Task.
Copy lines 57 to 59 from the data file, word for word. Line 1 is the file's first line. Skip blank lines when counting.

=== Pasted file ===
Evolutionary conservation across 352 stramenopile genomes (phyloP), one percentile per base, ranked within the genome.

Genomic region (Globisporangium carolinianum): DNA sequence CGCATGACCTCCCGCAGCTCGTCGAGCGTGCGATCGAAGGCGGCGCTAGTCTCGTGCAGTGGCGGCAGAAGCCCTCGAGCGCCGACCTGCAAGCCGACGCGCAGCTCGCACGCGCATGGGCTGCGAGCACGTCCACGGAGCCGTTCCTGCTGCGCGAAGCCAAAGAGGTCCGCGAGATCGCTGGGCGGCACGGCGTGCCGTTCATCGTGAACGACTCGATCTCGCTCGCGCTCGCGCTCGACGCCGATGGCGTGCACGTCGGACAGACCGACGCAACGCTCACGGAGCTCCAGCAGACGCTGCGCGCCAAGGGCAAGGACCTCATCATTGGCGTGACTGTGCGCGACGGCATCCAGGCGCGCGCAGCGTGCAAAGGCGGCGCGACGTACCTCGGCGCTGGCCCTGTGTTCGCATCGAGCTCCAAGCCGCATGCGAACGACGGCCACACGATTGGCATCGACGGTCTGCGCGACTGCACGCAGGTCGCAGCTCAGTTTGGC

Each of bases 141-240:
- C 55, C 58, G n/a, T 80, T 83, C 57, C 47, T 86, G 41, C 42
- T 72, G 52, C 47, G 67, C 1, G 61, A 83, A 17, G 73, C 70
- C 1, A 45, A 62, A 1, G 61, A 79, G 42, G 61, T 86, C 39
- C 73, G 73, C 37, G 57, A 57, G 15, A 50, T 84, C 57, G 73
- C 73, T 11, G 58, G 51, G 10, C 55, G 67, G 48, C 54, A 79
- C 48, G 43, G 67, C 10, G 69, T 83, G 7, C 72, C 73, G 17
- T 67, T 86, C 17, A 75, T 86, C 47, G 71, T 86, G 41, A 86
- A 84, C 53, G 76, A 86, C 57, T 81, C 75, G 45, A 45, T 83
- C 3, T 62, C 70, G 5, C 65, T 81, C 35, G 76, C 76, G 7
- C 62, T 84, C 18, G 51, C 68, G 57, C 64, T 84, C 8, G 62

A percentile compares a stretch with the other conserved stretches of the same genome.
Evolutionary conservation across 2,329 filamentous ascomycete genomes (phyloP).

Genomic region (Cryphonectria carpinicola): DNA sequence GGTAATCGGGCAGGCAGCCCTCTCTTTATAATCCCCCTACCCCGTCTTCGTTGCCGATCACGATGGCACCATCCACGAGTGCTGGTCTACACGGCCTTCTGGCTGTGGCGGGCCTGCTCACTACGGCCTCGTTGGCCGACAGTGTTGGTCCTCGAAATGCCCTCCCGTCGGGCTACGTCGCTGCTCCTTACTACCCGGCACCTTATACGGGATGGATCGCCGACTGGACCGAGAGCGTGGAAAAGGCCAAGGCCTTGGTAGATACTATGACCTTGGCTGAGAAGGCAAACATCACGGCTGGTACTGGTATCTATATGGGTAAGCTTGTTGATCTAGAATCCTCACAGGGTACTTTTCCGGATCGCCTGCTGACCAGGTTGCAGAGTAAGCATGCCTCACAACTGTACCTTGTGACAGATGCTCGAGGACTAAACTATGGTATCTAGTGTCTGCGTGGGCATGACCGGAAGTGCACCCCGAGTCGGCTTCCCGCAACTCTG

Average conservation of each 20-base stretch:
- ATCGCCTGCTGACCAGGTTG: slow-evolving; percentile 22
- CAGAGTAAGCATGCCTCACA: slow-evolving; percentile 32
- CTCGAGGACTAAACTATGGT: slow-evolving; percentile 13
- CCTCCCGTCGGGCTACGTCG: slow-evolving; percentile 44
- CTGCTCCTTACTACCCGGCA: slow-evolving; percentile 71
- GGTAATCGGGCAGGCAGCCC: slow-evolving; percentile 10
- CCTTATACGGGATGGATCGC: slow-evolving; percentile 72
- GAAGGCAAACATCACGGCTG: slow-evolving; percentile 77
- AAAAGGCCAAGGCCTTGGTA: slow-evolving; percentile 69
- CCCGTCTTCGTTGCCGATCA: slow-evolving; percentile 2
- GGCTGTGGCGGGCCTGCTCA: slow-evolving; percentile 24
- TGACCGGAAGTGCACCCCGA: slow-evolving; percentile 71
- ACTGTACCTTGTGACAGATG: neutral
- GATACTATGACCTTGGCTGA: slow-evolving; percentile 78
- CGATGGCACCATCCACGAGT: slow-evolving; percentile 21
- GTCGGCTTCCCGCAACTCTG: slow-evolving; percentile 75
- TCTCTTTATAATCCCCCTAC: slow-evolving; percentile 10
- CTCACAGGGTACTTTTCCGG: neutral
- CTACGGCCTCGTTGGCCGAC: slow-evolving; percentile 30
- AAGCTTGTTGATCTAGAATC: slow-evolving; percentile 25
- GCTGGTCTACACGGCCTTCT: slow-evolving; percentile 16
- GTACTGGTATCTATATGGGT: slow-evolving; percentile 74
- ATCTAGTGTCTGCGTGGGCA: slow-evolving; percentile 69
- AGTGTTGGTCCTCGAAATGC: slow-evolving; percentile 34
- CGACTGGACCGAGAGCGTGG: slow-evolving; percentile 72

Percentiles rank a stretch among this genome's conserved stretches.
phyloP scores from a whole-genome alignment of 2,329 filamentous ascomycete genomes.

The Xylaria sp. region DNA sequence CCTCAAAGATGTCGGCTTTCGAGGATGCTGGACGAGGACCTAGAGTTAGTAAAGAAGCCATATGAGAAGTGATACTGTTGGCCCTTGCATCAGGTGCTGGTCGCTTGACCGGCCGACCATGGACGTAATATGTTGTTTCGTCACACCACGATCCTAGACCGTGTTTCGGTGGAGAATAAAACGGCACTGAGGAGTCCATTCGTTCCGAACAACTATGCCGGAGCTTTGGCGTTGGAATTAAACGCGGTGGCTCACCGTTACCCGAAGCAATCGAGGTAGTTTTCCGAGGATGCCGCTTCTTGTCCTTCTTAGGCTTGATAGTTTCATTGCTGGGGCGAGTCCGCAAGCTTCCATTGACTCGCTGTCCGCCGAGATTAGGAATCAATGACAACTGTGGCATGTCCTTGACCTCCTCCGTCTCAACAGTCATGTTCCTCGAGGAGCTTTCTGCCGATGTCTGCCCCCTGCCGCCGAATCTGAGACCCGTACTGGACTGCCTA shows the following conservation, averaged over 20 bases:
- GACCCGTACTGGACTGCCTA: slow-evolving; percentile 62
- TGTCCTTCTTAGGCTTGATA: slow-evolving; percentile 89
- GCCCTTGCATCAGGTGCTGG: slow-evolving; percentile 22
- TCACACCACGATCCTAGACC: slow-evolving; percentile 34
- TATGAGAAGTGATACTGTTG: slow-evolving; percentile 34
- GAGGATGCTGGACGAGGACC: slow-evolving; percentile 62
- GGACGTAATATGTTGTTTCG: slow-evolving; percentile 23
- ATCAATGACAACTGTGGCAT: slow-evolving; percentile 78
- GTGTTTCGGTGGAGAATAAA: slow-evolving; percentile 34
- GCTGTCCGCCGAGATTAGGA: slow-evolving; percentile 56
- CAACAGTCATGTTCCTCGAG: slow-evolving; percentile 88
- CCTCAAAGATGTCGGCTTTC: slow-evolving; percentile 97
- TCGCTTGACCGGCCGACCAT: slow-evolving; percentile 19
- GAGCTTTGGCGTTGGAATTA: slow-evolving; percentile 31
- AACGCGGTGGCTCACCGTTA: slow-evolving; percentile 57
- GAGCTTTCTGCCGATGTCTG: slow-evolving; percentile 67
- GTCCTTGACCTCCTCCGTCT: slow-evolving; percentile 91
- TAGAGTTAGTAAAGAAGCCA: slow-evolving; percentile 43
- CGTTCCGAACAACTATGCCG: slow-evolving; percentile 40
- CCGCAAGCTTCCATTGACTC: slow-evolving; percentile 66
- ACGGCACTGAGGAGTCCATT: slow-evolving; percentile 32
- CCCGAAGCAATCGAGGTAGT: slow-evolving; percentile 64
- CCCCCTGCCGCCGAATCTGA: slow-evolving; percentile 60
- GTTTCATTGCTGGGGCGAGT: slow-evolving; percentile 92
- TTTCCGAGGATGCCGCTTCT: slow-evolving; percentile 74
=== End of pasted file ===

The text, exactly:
- CCTCAAAGATGTCGGCTTTC: slow-evolving; percentile 97
- TCGCTTGACCGGCCGACCAT: slow-evolving; percentile 19
- GAGCTTTGGCGTTGGAATTA: slow-evolving; percentile 31